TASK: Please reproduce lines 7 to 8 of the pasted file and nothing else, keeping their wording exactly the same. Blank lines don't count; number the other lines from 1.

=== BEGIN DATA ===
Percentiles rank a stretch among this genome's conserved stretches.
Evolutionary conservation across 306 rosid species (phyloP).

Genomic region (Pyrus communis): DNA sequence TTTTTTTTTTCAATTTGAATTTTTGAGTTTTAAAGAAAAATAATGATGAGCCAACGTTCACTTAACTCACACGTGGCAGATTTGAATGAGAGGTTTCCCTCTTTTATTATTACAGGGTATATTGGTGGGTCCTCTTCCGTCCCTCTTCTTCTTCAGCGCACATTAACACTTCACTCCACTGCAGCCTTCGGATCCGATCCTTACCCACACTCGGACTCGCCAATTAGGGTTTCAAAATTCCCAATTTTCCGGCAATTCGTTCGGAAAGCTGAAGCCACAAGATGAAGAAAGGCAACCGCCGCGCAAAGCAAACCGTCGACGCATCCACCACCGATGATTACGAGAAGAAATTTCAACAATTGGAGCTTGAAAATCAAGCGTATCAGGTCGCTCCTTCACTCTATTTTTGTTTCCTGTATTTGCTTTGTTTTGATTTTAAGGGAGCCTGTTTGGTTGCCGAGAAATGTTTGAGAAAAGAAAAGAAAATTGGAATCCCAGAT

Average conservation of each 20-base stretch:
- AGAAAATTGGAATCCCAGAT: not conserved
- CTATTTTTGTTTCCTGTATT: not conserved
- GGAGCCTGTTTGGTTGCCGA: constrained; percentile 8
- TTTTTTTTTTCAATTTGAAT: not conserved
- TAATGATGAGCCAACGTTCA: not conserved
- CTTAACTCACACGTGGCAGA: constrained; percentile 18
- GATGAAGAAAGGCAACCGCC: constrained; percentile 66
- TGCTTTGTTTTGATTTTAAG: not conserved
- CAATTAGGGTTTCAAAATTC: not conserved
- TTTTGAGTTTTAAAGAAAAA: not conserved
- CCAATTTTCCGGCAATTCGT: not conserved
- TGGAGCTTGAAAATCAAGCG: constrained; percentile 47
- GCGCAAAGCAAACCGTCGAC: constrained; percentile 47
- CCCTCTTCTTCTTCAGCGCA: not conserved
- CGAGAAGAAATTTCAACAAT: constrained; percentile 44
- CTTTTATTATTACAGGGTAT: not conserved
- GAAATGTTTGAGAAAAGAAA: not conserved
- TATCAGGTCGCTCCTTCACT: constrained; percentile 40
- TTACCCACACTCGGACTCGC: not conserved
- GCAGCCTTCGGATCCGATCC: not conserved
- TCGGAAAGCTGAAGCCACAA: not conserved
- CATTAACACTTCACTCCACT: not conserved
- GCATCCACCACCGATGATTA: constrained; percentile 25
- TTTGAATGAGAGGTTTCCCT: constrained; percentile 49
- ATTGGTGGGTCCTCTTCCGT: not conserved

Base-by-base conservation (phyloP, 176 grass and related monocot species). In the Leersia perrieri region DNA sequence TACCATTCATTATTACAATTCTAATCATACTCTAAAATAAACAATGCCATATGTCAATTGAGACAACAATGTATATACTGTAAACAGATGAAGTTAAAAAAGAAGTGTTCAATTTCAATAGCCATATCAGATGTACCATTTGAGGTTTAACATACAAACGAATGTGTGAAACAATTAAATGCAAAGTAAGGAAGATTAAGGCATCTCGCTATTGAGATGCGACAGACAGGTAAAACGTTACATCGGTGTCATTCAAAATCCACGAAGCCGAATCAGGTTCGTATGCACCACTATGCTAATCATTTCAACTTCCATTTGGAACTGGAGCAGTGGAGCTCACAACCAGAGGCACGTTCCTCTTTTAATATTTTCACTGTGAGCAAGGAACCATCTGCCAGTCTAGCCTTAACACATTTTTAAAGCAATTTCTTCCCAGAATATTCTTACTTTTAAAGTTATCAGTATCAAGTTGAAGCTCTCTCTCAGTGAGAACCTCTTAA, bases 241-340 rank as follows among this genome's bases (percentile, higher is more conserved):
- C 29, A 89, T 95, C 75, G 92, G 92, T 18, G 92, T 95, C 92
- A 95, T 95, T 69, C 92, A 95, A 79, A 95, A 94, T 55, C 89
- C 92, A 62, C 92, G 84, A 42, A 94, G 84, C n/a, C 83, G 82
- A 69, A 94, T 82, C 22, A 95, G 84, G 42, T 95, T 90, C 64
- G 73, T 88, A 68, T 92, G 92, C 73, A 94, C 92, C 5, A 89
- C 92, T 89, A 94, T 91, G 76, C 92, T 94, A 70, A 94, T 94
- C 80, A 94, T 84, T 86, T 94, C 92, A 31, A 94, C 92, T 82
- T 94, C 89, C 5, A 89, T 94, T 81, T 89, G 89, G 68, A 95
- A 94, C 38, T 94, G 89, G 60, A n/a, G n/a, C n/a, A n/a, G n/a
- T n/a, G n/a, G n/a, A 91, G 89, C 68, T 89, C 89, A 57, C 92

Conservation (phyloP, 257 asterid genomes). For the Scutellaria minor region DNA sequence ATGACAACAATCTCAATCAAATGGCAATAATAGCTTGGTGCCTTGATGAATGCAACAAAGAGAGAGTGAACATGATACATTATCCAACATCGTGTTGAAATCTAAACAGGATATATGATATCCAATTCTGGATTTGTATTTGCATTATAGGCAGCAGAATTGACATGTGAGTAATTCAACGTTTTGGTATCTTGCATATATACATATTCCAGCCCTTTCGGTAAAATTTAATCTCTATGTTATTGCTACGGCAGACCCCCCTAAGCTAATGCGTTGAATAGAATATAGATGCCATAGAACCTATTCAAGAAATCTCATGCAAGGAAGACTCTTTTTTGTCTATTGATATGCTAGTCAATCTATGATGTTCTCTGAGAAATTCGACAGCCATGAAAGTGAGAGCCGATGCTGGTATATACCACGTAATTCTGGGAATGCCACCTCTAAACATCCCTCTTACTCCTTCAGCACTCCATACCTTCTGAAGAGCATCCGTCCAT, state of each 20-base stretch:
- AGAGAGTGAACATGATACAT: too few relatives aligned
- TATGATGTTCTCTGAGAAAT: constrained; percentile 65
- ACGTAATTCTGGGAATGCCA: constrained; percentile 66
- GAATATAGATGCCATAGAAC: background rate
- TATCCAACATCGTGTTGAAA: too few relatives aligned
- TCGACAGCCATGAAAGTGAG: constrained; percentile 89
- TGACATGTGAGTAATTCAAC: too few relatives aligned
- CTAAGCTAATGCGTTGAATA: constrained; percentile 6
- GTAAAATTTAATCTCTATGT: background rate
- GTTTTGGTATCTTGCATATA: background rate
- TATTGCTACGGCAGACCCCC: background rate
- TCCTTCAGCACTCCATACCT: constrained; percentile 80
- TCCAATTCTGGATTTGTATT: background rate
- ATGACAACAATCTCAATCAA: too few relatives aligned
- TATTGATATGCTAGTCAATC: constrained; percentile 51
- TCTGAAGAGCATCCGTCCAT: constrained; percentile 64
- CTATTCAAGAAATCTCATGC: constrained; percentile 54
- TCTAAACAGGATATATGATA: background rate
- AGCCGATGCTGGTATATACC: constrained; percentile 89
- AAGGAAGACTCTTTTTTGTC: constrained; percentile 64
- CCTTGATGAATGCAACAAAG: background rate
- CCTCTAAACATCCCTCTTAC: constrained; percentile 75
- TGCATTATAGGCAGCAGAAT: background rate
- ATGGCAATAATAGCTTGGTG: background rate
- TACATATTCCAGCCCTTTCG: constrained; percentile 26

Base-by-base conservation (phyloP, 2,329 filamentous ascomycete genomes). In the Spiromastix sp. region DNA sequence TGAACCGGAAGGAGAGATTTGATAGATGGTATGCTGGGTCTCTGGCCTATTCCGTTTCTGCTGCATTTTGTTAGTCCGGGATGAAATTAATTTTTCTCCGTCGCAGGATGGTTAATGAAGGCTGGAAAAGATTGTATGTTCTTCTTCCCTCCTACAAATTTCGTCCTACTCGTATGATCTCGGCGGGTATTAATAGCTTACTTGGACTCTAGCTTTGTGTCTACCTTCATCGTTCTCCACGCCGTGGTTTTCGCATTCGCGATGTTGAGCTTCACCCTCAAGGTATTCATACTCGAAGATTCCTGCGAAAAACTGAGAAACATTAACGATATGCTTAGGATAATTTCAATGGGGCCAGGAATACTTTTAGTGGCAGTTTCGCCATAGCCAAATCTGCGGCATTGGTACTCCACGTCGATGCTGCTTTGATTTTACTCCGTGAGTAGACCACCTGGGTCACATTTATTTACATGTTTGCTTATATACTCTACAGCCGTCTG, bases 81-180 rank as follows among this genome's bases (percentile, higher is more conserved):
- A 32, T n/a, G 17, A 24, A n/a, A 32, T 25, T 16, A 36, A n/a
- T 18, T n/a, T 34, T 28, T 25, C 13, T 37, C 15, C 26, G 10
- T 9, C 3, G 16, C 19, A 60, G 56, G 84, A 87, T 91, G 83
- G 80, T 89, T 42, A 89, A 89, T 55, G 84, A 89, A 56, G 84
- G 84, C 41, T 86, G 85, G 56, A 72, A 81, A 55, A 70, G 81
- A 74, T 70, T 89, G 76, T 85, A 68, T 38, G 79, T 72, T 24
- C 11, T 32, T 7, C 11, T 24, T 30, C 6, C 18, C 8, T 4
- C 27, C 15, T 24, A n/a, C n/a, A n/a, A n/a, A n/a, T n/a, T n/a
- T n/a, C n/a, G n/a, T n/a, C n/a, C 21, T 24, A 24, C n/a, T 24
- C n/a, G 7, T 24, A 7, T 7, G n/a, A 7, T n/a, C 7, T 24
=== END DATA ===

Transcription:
- GGAGCCTGTTTGGTTGCCGA: constrained; percentile 8
- TTTTTTTTTTCAATTTGAAT: not conserved